I know myself pretty well. I have been through pretty much every behavioral profile known to man. I am aware of my strengths and seek to avoid situations that magnify my weaknesses. As I look back on my career, I have to admit that was not always the case.
In the mid 1990's I attended CCL - The Center for Creative Leadership. Though I haven't looked recently, at that time it was ranked as the top leadership training program worldwide. To say it was intense would be an understatement. The following story illustrates the learning process that lead me to understand the power of knowing our natural tendencies and the importance of knowing when not to lead.
Though we completed and analyzed multiple behavioral profiles, and even spent several hours with a clinical psychologist diving deep into what those profiles said, nothing had. A greater impact on me than the team survival scenario we completed on day two.
We were put in teams of 6 people and given a scenario to work our way through. In addition, we were reminded that the entire exercise was video taped. (i really wish that part of the instruction had resonated more with me). In addition, we were informed that 6 other rooms were going through the same scenario and we would be graded against their scores as well as our own ability to survive.
The scenario had us white water rafting on a week long trip with no expectation from family or friends for our early return. The challenge came when it began to rain which caused the water level to rise and the rapids to become...well, more rapid. In the scenario our raft overturns and we are left with several injured teammates. We are able to save the raft and several other items (15 in all) but lost the first aid kit. Our goal was to determine first, wether to stay and wait for help or get back in the raft with injured teammates and seek to stay on course, knowing no one expected us back for a week and would therefore not come looking for us. This was pre-cell phone time, so there was no option of calling for help. In addition, we had to rate the 15 items we recovered in order of importance. Add to that the element of urgency, as this was a timed activity. Sounds like a typical day at work doesn't it?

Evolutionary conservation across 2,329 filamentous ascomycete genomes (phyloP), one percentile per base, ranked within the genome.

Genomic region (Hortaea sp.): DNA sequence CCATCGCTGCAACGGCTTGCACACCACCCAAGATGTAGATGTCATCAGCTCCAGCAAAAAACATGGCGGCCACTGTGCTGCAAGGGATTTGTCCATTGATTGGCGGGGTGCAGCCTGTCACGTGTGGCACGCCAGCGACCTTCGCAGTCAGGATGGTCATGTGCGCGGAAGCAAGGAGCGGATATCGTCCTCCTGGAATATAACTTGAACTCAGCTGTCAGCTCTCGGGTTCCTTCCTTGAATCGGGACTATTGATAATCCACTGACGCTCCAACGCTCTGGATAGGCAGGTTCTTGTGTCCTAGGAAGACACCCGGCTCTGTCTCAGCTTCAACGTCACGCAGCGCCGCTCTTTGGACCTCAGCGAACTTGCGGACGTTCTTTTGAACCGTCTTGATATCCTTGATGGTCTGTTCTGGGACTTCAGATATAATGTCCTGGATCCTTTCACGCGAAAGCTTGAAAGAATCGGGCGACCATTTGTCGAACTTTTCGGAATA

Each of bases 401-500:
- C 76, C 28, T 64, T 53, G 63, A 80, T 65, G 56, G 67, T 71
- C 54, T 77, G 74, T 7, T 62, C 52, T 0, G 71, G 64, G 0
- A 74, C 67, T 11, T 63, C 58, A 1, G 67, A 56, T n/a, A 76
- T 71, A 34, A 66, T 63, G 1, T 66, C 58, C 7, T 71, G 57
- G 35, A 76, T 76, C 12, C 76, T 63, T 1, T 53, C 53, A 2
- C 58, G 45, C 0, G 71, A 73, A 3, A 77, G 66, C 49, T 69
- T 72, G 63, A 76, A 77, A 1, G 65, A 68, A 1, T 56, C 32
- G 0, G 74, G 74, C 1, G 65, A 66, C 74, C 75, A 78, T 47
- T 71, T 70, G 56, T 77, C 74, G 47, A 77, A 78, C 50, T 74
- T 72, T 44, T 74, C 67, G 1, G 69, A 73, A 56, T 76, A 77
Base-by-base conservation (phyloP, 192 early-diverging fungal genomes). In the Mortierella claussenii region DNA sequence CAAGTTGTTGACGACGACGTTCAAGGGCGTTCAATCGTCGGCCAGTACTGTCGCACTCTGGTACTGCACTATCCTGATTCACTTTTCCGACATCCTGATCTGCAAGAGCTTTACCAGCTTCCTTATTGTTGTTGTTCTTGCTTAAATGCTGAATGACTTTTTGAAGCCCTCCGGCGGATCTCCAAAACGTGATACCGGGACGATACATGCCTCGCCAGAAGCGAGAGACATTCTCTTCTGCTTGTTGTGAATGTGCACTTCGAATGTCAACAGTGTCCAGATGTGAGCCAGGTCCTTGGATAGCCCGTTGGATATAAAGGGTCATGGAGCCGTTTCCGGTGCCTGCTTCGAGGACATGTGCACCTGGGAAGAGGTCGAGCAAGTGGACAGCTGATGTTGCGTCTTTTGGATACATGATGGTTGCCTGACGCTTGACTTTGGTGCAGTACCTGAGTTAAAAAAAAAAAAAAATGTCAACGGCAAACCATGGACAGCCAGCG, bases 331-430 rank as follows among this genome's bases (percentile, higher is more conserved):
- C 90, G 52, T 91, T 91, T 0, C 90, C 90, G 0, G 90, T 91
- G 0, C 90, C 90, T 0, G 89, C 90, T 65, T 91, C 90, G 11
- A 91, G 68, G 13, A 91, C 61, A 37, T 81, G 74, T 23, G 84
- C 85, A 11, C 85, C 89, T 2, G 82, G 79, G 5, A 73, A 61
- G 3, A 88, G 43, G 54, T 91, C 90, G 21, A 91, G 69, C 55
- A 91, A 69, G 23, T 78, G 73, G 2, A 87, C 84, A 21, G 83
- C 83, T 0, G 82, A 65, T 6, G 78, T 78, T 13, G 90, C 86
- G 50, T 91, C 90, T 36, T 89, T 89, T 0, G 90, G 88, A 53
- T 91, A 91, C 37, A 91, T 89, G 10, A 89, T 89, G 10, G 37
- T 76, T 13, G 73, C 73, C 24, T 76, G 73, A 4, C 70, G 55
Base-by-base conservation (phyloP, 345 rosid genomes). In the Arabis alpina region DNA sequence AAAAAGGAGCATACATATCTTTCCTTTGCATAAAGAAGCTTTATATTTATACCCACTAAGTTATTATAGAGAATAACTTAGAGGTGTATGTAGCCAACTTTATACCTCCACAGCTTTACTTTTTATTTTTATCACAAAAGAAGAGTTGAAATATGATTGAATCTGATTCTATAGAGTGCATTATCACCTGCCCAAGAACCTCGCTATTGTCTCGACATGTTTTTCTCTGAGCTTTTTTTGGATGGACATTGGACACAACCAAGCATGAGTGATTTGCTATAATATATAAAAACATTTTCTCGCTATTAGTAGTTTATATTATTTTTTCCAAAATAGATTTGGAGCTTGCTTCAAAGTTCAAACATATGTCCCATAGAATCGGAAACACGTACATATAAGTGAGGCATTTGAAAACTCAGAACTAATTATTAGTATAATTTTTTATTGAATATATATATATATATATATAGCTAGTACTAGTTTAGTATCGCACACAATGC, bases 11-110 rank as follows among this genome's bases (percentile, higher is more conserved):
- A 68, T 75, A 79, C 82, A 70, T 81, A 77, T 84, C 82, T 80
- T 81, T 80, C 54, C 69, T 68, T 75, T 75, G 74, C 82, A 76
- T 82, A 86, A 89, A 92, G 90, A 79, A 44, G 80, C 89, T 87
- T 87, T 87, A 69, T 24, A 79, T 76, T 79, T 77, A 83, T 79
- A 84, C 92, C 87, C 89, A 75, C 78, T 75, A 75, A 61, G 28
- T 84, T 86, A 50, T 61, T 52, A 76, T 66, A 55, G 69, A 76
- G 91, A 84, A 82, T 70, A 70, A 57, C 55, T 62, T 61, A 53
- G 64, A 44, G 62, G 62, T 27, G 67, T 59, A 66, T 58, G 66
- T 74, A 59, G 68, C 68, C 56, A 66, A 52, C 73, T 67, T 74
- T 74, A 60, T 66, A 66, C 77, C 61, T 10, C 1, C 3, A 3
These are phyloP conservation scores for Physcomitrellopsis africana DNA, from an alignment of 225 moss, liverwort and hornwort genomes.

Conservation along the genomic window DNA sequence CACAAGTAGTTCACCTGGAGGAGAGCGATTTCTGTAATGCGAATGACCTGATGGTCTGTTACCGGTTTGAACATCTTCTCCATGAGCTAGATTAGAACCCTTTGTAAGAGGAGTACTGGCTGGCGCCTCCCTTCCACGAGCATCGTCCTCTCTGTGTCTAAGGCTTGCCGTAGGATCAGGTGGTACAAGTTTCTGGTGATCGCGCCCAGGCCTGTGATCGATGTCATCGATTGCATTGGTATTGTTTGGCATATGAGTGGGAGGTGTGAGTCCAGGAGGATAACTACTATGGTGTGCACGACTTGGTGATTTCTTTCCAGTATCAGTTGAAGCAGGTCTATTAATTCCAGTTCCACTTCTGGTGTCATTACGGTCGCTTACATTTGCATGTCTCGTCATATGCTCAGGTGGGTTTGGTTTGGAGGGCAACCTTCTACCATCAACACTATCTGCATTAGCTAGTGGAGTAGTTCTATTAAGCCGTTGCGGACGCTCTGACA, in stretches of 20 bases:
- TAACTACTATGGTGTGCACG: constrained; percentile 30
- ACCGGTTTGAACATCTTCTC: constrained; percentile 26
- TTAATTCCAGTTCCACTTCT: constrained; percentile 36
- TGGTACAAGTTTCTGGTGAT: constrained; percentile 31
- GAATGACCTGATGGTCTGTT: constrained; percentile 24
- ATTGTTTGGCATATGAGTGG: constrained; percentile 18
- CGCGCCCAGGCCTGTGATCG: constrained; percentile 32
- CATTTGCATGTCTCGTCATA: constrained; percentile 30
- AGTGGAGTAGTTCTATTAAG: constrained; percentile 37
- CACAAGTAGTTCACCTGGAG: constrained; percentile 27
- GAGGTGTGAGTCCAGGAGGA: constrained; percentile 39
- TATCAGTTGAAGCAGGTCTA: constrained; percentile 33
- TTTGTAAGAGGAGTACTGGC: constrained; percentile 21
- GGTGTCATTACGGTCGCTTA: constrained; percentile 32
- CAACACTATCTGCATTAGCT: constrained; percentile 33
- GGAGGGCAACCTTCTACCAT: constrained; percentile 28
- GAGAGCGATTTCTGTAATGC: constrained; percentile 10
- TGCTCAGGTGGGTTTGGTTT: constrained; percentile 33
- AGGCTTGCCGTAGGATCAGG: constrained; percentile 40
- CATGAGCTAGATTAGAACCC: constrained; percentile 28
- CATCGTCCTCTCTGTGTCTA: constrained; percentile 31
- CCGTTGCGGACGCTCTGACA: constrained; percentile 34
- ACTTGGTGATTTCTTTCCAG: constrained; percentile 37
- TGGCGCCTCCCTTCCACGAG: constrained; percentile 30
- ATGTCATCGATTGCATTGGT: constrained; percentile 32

The first decision we had to make was whether to stay or go. Luckily, I had been through a similar plane crash scenario where I had opted to go for help and died. So over the next two hours, and sometimes through sheer force, I convinced my team that we had to stay. Of course as the self appointed leader, I also determined for my team the priority order of the remaining supplies. The exercise was debriefed with all of the other teams in the same room. I couldn't wait to see how "we" did. I almost felt guilty. Having been through a similar scenario and "Knowing" the right answers almost seemed like cheating.
By now you may have guessed it, but we were the only team that died. The embarrassment was an eye opener, but not nearly as revealing as the video of me ram rodding my beliefs into my teammates. Though my motive was right - our survival, my actions were so wrong. Here is what that scenario taught me:
- The power of seeking first to understand and not moving forward on preconceived notions.
- The realization that leading is not always having the right answer, but more often listening to those who do.
- The understanding that every teammate matters and has value.
- The wisdom that he who claims him or herself leader...rarely is.
- The difference in leadership and dictatorship
I challenge you to retake part in a similar scenario with your core team. If you do, remember that the power is less in the activity and more in the debrief.
Wishing you impactful leadership,